Sexual entitlement, fragility, and objectification are problems in the entertainment industry. If you want evidence of that, look no further than feminist hero Lena Dunham.
At the 2016 Met Gala, Dunham treated NFL player Odell Beckham, Jr and actor Michael B. Jordan as objects for her sexual gratification and then became offended when they didn’t respond in turn, as a recent interview between her and Amy Schumer revealed. Beckham, a wide receiver for the Giants who is also well-known for his sense of style, was sitting next to Dunham but didn’t give her the attention she felt she warranted.
“[I]t was so amazing because it was like he looked at me and he determined I was not the shape of a woman by his standards,” Dunham griped five months after the event. “I was like, ‘This should be called the Metropolitan Museum of Getting Rejected by Athletes.’”
There’s a phrase feminists have created for this kind of thinking. It’s called “male sexual entitlement” (often written in capital letters to denote its supposed significance). The blog Rolls and Curves describes “MSE” as such: “Male Sexual Entitlement (or MSE) is the idea that men can be owed sex, and that women are objects designed for male sexual fulfillment.”
The fact that Dunham is still stewing over the lack of attention she received from Beckham and Jordan half a year later shows she harbors “(fe)male fragility” as well. That is when people become angry when they get rejected and blame or shame their object of desire for it.
While Dunham has issued an apology for her comments about Beckham, she hasn’t apologized for such objectifying comments as her description of how she “attempted to grind my [her] ass on Michael B. Jordan for an additional twenty minutes” at the Met after-party (her comments were cut from the online version of the interview). Instead she doubled down on Twitter, posting: I’ll try and dance myself onto @michaelb4jordan if I have the chance, even when I’m a married grandma. I’m a red blooded str8 woman!”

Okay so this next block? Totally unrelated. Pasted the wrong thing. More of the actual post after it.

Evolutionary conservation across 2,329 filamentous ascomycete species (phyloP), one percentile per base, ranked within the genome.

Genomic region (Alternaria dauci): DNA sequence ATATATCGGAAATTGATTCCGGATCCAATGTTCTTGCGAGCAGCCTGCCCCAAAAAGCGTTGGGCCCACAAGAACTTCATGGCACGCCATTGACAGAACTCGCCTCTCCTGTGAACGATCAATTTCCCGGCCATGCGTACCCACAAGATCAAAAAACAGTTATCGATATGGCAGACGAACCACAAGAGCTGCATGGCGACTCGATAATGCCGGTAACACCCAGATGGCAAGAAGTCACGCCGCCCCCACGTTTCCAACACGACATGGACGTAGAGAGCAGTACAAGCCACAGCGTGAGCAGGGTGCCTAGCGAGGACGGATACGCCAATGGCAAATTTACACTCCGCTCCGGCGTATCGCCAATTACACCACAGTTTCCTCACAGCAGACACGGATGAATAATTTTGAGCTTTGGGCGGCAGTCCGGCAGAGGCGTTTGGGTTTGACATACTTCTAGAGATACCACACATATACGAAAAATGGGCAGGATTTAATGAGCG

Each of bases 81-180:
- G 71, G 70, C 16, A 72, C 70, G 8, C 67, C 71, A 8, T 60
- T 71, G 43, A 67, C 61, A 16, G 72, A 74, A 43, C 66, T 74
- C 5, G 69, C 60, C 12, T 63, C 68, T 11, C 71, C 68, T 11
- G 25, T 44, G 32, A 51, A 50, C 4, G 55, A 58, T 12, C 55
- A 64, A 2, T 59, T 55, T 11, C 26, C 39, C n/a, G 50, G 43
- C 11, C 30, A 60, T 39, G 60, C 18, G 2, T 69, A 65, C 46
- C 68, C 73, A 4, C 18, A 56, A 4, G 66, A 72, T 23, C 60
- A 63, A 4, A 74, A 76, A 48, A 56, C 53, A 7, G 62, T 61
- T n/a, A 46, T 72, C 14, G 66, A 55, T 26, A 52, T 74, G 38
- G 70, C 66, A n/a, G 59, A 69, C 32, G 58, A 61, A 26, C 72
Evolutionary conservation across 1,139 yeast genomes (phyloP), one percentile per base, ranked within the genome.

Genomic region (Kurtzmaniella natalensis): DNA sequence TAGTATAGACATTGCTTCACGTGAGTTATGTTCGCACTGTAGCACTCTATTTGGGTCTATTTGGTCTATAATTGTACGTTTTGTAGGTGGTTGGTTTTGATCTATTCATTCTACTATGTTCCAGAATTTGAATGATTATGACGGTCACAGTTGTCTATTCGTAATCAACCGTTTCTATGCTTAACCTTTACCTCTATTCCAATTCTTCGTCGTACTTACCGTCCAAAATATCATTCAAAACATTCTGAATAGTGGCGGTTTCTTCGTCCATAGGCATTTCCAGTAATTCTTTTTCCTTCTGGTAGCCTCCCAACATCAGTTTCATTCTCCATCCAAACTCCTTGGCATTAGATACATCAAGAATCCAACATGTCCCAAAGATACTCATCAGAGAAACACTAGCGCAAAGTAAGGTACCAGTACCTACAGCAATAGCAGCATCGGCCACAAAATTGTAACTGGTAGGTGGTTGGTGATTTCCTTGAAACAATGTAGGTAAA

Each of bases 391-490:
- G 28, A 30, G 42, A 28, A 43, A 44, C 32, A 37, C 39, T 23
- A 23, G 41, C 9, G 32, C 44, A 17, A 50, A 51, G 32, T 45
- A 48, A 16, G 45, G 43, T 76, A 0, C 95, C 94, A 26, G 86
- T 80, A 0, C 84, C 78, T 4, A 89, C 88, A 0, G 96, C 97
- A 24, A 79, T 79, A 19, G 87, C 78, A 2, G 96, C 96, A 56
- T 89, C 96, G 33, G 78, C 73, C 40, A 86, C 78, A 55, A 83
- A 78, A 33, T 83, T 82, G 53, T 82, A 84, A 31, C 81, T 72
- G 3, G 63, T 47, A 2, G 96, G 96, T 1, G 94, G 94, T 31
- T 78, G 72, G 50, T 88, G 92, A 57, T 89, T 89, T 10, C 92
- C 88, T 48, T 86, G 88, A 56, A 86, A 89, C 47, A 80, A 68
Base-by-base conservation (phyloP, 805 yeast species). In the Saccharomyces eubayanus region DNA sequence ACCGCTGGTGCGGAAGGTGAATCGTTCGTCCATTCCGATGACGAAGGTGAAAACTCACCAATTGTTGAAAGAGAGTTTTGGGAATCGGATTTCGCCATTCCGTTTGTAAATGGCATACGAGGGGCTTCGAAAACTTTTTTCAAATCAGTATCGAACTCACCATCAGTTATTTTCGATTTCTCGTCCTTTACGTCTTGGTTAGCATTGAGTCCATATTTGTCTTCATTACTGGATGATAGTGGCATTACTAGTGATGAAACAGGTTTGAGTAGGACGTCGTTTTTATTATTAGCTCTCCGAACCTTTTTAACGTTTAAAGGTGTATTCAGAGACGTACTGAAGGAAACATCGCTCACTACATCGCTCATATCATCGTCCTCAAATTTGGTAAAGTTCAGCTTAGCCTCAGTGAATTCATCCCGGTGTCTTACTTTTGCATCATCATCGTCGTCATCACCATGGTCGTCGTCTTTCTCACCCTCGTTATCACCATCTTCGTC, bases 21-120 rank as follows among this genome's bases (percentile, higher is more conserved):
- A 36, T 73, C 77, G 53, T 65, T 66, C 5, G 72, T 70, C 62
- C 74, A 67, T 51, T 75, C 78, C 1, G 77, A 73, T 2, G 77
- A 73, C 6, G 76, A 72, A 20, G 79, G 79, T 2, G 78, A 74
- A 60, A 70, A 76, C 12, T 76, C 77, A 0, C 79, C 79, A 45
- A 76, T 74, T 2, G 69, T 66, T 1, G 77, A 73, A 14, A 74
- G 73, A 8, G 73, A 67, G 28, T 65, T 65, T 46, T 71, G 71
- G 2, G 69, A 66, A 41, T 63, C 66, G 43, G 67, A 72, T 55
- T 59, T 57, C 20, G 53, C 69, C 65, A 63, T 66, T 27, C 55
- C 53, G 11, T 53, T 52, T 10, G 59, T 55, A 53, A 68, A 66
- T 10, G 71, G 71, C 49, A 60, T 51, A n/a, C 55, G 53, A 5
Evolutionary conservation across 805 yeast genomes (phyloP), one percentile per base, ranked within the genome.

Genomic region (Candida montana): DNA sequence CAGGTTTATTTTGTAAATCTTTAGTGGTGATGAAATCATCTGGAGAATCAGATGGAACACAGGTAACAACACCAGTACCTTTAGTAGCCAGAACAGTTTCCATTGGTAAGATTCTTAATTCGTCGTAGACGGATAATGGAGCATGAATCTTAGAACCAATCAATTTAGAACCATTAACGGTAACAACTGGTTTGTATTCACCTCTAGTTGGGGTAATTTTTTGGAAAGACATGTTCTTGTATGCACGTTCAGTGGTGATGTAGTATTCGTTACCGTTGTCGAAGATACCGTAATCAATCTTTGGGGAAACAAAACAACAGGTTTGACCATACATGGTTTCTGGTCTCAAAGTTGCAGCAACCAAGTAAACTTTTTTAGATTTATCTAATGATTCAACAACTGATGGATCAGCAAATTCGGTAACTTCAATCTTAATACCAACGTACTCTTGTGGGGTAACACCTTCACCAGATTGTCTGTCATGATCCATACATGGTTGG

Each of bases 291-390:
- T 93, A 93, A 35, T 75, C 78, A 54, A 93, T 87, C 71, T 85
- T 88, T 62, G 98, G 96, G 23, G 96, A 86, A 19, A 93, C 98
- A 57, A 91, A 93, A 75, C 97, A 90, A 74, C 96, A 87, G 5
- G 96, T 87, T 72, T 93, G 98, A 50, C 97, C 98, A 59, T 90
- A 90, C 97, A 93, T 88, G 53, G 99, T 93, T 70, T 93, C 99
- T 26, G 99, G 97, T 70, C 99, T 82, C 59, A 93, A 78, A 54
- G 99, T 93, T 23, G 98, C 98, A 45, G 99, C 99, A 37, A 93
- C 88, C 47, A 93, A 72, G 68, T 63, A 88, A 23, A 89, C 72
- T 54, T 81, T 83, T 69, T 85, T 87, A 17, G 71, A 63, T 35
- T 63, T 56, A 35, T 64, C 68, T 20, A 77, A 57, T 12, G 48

ps I’ll try and dance myself onto @michaelb4jordan if I have the chance, even when I’m a married grandma. I’m a red blooded str8 woman!
— Lena Dunham (@lenadunham) September 2, 2016
Not all of her Twitter followers were supportive. “think about how @michaelb4jordan would be vilified if he said the same thing about a woman,” one person tweeted. “she constantly sexualizes black men to seem really trendy and progressive,” another wrote. A third respondent was more succinct: “Delete. Your. Account.”
In one sense—a rational sense, one might say—Dunham’s attractions are a completely understandable application of sexual norms. Jordan and Beckham are both known for being handsome, stylish, and charismatic, qualities that most women find attractive in men, but it’s also true that men find certain qualities attractive in women. Yet Dunham, who made a point of wearing a tuxedo, seems to take it as a given that any man should find her attractive no matter what she looks like and no matter what she’s wearing. “You were dressed like a boy,” Schumer remarked, approvingly, of her outfit. If Beckham didn’t attend the ball in a stylish suit and bow tie, and if he didn’t have the chiseled body of a professional athlete but rather one of the “real” bodies Dunham and Schumer glorify in their works, one wonders whether Dunham would have been so interested in striking up a conversation.
In this case, most of the feminist blogs pointed out the objectionable nature of Dunham’s comments, helped possibly by the fact that her victims were both black men. After all, Dunham was trying to look inside Beckham’s head and ascribe sexual motivations to his actions, which perpetuates the over-sexualization of black men, especially athletes.
However L.V. Anderson, Slate’s feminist blogger, was more sympathetic to Dunham’s account; she even speculated on the sexuality of the men, adding: “Perhaps (as the eternal rumors have it) he’s gay.” Because that’s the only possible reason a man wouldn’t be interested in the sexually entitled Lena Dunham.
Luckily Anderson mentioned a few other non-sexual possibilities: maybe he was shy, maybe he doesn’t like small talk, and maybe he had something important to do on his phone. Let me add one more possibility: maybe—just maybe—he didn’t want to talk to someone as boring and conceited as Dunham.